Tommy Fleetwood will rate his season below five out of 10 unless he can win the Race to Dubai for the second time in four years.
Fleetwood began 2020 with a tie for second place in Abu Dhabi and has recorded a total of four top-three finishes, but is on course for a first winless campaign since 2016.
The world number 16 failed to convert a 54-hole lead in the Honda Classic in March and also lost to Aaron Rai in a play-off for the Scottish Open in October, but victory in the season-ending DP World Tour Championship would secure the Harry Vardon Trophy awarded to the European number one.
Asked to rate his season out of 10, Fleetwood, who won the Race to Dubai in 2017, was third in 2018 and second last year, said: "Below five.
"I might be being a bit harsh (but) I think as golfers and as sports people and as competitors, you always look at what you could have done better.
"I think I've had a couple of seconds and a third on the European Tour, but those events where I played well I feel like I had a good chance of winning, especially Portugal and Scotland.
"I walked away feeling like I left some shots out there. Not taking anything away from the guys that won, they were exceptional throughout the week and on Sunday, but on a personal level I felt like I had more to give.
"My consistency levels have not been up to what I would like them to be and I felt like there's certain things I've struggled with this year about my game. I don't feel like I've done anything like I would have liked to this year."
Fleetwood arrived in Dubai 460 points behind Patrick Reed in the standings, but with 2,000 points on offer to the winner it is mathematically possible for any of the 65-man field to finish top of the money list.
And after ending last season by winning the Nedbank Golf Challenge and following it with a closing 65 in Dubai to lose out by a single shot to Jon Rahm, Fleetwood knows he is more than capable of producing the goods.
"Last year I had a strong finish to the year and it made the year very, very different," the 29-year-old added. "(I) might be below five at the moment, but this week could easily ramp it up.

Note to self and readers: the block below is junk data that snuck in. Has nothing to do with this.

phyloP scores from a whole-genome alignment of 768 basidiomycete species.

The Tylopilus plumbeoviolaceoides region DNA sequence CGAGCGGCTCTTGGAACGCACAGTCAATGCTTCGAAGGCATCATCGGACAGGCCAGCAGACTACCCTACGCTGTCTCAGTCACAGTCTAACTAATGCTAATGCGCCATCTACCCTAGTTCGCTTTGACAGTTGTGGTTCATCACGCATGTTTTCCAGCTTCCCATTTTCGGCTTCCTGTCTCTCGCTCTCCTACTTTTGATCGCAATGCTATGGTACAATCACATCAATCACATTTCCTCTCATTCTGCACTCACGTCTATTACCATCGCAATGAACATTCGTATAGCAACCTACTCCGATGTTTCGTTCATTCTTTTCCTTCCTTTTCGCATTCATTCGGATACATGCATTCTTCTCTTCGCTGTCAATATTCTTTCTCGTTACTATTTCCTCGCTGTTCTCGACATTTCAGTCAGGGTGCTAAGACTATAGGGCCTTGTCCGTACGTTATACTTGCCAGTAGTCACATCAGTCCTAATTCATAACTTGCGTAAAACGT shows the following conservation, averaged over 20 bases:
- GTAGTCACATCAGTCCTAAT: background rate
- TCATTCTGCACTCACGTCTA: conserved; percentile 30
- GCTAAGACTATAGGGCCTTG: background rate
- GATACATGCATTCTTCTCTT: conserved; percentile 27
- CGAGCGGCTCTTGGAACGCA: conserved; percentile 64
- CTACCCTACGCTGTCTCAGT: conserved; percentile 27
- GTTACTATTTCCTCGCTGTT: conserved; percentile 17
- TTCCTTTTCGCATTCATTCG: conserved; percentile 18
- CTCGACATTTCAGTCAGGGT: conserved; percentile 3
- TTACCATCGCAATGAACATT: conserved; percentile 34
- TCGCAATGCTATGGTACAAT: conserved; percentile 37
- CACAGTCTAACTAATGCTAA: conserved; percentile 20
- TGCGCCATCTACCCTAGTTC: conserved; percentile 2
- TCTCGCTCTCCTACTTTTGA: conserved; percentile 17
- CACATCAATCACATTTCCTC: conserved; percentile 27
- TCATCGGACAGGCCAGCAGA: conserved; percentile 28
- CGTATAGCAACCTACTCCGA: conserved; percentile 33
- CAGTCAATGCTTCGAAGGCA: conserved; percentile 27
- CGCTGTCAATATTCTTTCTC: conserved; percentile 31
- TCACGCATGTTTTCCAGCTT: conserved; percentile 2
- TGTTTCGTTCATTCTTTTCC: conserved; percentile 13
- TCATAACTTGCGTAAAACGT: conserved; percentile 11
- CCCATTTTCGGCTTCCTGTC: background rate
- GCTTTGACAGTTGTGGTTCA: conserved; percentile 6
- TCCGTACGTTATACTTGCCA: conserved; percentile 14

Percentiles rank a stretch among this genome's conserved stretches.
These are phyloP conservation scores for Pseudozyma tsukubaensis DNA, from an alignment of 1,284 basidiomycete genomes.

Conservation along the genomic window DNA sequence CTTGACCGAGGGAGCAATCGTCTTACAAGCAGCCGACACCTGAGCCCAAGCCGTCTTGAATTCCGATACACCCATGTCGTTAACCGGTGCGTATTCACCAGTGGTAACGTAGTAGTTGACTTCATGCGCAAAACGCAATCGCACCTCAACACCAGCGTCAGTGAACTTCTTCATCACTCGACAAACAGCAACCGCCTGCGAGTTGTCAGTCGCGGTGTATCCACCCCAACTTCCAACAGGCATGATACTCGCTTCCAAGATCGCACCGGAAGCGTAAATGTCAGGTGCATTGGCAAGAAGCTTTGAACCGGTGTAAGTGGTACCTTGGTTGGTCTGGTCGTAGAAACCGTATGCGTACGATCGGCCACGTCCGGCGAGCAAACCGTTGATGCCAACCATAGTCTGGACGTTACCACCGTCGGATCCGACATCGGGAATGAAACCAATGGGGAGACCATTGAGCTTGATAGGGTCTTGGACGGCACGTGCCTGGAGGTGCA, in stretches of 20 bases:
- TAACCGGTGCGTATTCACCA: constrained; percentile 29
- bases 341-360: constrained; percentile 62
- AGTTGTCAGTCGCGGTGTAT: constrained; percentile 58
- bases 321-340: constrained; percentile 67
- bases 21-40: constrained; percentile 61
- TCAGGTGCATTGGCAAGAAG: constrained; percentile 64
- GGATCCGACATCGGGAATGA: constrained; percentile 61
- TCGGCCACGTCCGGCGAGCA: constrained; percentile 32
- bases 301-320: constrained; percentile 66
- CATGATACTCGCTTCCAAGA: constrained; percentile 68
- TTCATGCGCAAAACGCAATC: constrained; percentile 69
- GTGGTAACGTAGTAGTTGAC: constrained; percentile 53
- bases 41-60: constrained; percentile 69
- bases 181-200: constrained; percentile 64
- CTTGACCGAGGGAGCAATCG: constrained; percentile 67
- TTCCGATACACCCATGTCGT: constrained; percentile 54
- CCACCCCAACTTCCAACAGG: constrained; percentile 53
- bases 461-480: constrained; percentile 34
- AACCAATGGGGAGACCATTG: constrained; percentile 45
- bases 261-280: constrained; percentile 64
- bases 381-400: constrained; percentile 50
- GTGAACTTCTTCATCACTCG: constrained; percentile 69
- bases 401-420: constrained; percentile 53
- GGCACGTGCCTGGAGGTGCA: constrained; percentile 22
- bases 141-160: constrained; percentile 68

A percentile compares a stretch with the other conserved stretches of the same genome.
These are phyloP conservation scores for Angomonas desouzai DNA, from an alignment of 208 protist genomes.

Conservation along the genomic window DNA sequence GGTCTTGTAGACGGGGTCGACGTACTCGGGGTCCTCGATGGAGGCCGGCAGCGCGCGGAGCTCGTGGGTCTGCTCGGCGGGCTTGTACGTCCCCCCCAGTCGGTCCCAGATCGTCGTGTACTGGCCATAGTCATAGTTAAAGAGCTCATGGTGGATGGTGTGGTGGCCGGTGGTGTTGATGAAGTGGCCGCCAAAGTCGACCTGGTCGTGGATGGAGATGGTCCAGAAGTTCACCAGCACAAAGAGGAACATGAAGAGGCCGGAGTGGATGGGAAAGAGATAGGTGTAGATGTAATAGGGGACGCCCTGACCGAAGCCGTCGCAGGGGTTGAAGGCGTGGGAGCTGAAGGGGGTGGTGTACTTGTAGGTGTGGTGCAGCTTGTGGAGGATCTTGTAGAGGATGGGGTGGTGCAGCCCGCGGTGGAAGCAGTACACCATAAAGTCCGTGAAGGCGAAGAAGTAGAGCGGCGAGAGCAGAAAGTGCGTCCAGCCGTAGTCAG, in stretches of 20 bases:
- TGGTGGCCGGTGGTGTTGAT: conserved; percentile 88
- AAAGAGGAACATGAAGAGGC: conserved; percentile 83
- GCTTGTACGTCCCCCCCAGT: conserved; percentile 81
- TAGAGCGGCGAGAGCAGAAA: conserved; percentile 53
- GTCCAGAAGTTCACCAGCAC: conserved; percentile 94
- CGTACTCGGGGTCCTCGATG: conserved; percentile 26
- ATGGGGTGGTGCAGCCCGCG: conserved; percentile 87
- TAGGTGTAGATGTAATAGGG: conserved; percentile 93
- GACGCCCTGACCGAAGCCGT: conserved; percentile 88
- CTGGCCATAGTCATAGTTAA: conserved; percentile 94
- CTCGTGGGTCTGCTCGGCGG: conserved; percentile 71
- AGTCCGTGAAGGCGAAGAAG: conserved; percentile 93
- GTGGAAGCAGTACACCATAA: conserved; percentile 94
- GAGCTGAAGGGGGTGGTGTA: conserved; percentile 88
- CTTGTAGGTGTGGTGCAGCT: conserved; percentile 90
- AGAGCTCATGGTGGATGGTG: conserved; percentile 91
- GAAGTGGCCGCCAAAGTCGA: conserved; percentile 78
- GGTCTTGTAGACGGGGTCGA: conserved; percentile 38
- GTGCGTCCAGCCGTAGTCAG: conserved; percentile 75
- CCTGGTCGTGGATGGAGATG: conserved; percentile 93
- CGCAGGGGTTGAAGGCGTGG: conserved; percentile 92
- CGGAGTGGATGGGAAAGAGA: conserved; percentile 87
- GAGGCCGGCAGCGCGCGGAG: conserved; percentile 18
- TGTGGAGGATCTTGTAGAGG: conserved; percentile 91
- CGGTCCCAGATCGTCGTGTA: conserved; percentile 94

"For this week, first you concentrate on this tournament and then let the rest take care of itself. I think the first year in 2017 when I came in and I was leading the Race to Dubai, it was a completely new experience for me.
"I was very, very nervous, didn't do a great job in the first round and didn't do a great job in the last round and under the pressure, but I felt like I learnt so much. I gained a lot of experience from it and have done a better job the last two years.
"Especially last year, from the outset I felt like I handled the week really well and gave myself the best possible chance and just happened to come up against Jon who played better."
Reed and US PGA champion Collin Morikawa could become the first American winner of the Race to Dubai, with Morikawa playing in his first regular European Tour event.
"To be able to play on the European Tour is always a treat for me and to be in the position that I'm in, being the leader coming in, is an awesome feeling," former Masters champion Reed said.
"(It) shows that what we did throughout the year was solid and really it comes down to this event. Come down and play well and hopefully make history.
"Whether I'm in the lead leading into the week or not, it's one of those that if you go out, you play how you're supposed to, you have a chance to win on Sunday, and if you win the golf tournament, it's all said and done."